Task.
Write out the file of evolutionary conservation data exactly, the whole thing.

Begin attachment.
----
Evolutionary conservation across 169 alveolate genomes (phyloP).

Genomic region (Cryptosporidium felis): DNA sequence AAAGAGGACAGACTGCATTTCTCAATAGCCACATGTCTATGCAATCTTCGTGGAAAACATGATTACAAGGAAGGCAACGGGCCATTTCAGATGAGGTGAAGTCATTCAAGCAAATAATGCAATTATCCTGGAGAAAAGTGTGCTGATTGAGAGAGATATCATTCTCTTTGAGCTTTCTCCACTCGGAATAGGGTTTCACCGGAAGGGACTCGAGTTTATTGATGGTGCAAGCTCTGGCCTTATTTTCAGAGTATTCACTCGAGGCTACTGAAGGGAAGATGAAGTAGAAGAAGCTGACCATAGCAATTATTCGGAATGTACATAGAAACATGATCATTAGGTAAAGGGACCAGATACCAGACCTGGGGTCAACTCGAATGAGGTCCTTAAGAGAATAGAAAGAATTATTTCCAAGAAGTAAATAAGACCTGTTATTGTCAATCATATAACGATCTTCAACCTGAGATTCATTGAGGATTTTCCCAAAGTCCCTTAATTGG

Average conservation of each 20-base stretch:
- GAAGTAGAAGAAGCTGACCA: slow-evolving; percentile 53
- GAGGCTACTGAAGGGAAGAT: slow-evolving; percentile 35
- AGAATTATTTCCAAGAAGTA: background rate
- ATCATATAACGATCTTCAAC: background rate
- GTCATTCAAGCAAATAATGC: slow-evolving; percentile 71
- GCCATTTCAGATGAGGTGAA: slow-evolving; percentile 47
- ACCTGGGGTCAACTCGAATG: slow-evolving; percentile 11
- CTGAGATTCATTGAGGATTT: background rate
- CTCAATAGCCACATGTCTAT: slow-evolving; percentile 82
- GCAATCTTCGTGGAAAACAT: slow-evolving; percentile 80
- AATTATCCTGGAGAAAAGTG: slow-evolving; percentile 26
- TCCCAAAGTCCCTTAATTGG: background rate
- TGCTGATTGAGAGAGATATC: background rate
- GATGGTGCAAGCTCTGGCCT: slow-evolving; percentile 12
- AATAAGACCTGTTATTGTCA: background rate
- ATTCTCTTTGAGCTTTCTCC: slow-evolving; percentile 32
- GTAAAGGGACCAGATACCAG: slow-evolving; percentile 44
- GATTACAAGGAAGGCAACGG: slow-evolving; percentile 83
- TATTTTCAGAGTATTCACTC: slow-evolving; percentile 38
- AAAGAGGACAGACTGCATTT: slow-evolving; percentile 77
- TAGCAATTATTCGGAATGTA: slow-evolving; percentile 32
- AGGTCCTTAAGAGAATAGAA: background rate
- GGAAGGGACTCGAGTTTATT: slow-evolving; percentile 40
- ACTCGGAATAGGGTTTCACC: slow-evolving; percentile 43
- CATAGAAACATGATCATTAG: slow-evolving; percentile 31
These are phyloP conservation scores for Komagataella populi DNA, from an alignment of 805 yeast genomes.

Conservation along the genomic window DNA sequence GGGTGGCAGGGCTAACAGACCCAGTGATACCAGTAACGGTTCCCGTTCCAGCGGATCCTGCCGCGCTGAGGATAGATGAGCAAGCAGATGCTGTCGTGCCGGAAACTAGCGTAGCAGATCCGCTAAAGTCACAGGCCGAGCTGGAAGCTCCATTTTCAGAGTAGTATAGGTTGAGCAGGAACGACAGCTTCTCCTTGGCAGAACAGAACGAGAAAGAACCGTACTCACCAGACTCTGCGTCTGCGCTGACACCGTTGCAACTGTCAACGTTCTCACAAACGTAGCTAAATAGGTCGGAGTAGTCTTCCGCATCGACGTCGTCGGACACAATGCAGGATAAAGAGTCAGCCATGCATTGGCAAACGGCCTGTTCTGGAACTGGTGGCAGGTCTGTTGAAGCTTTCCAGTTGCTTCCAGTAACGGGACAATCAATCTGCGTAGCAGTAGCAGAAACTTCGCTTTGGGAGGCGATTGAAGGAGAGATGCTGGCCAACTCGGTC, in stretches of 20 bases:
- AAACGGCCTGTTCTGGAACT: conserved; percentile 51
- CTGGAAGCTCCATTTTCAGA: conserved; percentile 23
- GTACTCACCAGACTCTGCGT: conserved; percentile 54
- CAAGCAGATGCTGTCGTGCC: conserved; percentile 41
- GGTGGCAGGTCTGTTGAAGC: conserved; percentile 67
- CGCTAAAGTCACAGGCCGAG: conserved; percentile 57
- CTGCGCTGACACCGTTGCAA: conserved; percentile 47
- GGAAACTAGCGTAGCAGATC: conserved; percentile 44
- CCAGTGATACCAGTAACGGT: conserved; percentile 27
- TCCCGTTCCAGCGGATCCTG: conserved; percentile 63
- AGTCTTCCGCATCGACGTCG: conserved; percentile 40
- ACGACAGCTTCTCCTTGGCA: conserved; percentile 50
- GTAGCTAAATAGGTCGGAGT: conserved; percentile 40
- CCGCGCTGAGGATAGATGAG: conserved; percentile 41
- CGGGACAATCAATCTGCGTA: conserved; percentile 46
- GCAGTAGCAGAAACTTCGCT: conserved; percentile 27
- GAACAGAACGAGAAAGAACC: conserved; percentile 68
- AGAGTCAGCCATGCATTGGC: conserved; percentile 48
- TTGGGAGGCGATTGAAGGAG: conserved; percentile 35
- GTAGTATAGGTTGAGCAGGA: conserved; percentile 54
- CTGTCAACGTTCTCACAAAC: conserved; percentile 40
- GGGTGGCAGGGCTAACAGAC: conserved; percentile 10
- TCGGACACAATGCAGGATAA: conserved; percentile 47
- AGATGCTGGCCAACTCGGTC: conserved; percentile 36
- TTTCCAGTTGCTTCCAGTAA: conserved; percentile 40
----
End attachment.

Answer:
Evolutionary conservation across 169 alveolate genomes (phyloP).

Genomic region (Cryptosporidium felis): DNA sequence AAAGAGGACAGACTGCATTTCTCAATAGCCACATGTCTATGCAATCTTCGTGGAAAACATGATTACAAGGAAGGCAACGGGCCATTTCAGATGAGGTGAAGTCATTCAAGCAAATAATGCAATTATCCTGGAGAAAAGTGTGCTGATTGAGAGAGATATCATTCTCTTTGAGCTTTCTCCACTCGGAATAGGGTTTCACCGGAAGGGACTCGAGTTTATTGATGGTGCAAGCTCTGGCCTTATTTTCAGAGTATTCACTCGAGGCTACTGAAGGGAAGATGAAGTAGAAGAAGCTGACCATAGCAATTATTCGGAATGTACATAGAAACATGATCATTAGGTAAAGGGACCAGATACCAGACCTGGGGTCAACTCGAATGAGGTCCTTAAGAGAATAGAAAGAATTATTTCCAAGAAGTAAATAAGACCTGTTATTGTCAATCATATAACGATCTTCAACCTGAGATTCATTGAGGATTTTCCCAAAGTCCCTTAATTGG

Average conservation of each 20-base stretch:
- GAAGTAGAAGAAGCTGACCA: slow-evolving; percentile 53
- GAGGCTACTGAAGGGAAGAT: slow-evolving; percentile 35
- AGAATTATTTCCAAGAAGTA: background rate
- ATCATATAACGATCTTCAAC: background rate
- GTCATTCAAGCAAATAATGC: slow-evolving; percentile 71
- GCCATTTCAGATGAGGTGAA: slow-evolving; percentile 47
- ACCTGGGGTCAACTCGAATG: slow-evolving; percentile 11
- CTGAGATTCATTGAGGATTT: background rate
- CTCAATAGCCACATGTCTAT: slow-evolving; percentile 82
- GCAATCTTCGTGGAAAACAT: slow-evolving; percentile 80
- AATTATCCTGGAGAAAAGTG: slow-evolving; percentile 26
- TCCCAAAGTCCCTTAATTGG: background rate
- TGCTGATTGAGAGAGATATC: background rate
- GATGGTGCAAGCTCTGGCCT: slow-evolving; percentile 12
- AATAAGACCTGTTATTGTCA: background rate
- ATTCTCTTTGAGCTTTCTCC: slow-evolving; percentile 32
- GTAAAGGGACCAGATACCAG: slow-evolving; percentile 44
- GATTACAAGGAAGGCAACGG: slow-evolving; percentile 83
- TATTTTCAGAGTATTCACTC: slow-evolving; percentile 38
- AAAGAGGACAGACTGCATTT: slow-evolving; percentile 77
- TAGCAATTATTCGGAATGTA: slow-evolving; percentile 32
- AGGTCCTTAAGAGAATAGAA: background rate
- GGAAGGGACTCGAGTTTATT: slow-evolving; percentile 40
- ACTCGGAATAGGGTTTCACC: slow-evolving; percentile 43
- CATAGAAACATGATCATTAG: slow-evolving; percentile 31
These are phyloP conservation scores for Komagataella populi DNA, from an alignment of 805 yeast genomes.

Conservation along the genomic window DNA sequence GGGTGGCAGGGCTAACAGACCCAGTGATACCAGTAACGGTTCCCGTTCCAGCGGATCCTGCCGCGCTGAGGATAGATGAGCAAGCAGATGCTGTCGTGCCGGAAACTAGCGTAGCAGATCCGCTAAAGTCACAGGCCGAGCTGGAAGCTCCATTTTCAGAGTAGTATAGGTTGAGCAGGAACGACAGCTTCTCCTTGGCAGAACAGAACGAGAAAGAACCGTACTCACCAGACTCTGCGTCTGCGCTGACACCGTTGCAACTGTCAACGTTCTCACAAACGTAGCTAAATAGGTCGGAGTAGTCTTCCGCATCGACGTCGTCGGACACAATGCAGGATAAAGAGTCAGCCATGCATTGGCAAACGGCCTGTTCTGGAACTGGTGGCAGGTCTGTTGAAGCTTTCCAGTTGCTTCCAGTAACGGGACAATCAATCTGCGTAGCAGTAGCAGAAACTTCGCTTTGGGAGGCGATTGAAGGAGAGATGCTGGCCAACTCGGTC, in stretches of 20 bases:
- AAACGGCCTGTTCTGGAACT: conserved; percentile 51
- CTGGAAGCTCCATTTTCAGA: conserved; percentile 23
- GTACTCACCAGACTCTGCGT: conserved; percentile 54
- CAAGCAGATGCTGTCGTGCC: conserved; percentile 41
- GGTGGCAGGTCTGTTGAAGC: conserved; percentile 67
- CGCTAAAGTCACAGGCCGAG: conserved; percentile 57
- CTGCGCTGACACCGTTGCAA: conserved; percentile 47
- GGAAACTAGCGTAGCAGATC: conserved; percentile 44
- CCAGTGATACCAGTAACGGT: conserved; percentile 27
- TCCCGTTCCAGCGGATCCTG: conserved; percentile 63
- AGTCTTCCGCATCGACGTCG: conserved; percentile 40
- ACGACAGCTTCTCCTTGGCA: conserved; percentile 50
- GTAGCTAAATAGGTCGGAGT: conserved; percentile 40
- CCGCGCTGAGGATAGATGAG: conserved; percentile 41
- CGGGACAATCAATCTGCGTA: conserved; percentile 46
- GCAGTAGCAGAAACTTCGCT: conserved; percentile 27
- GAACAGAACGAGAAAGAACC: conserved; percentile 68
- AGAGTCAGCCATGCATTGGC: conserved; percentile 48
- TTGGGAGGCGATTGAAGGAG: conserved; percentile 35
- GTAGTATAGGTTGAGCAGGA: conserved; percentile 54
- CTGTCAACGTTCTCACAAAC: conserved; percentile 40
- GGGTGGCAGGGCTAACAGAC: conserved; percentile 10
- TCGGACACAATGCAGGATAA: conserved; percentile 47
- AGATGCTGGCCAACTCGGTC: conserved; percentile 36
- TTTCCAGTTGCTTCCAGTAA: conserved; percentile 40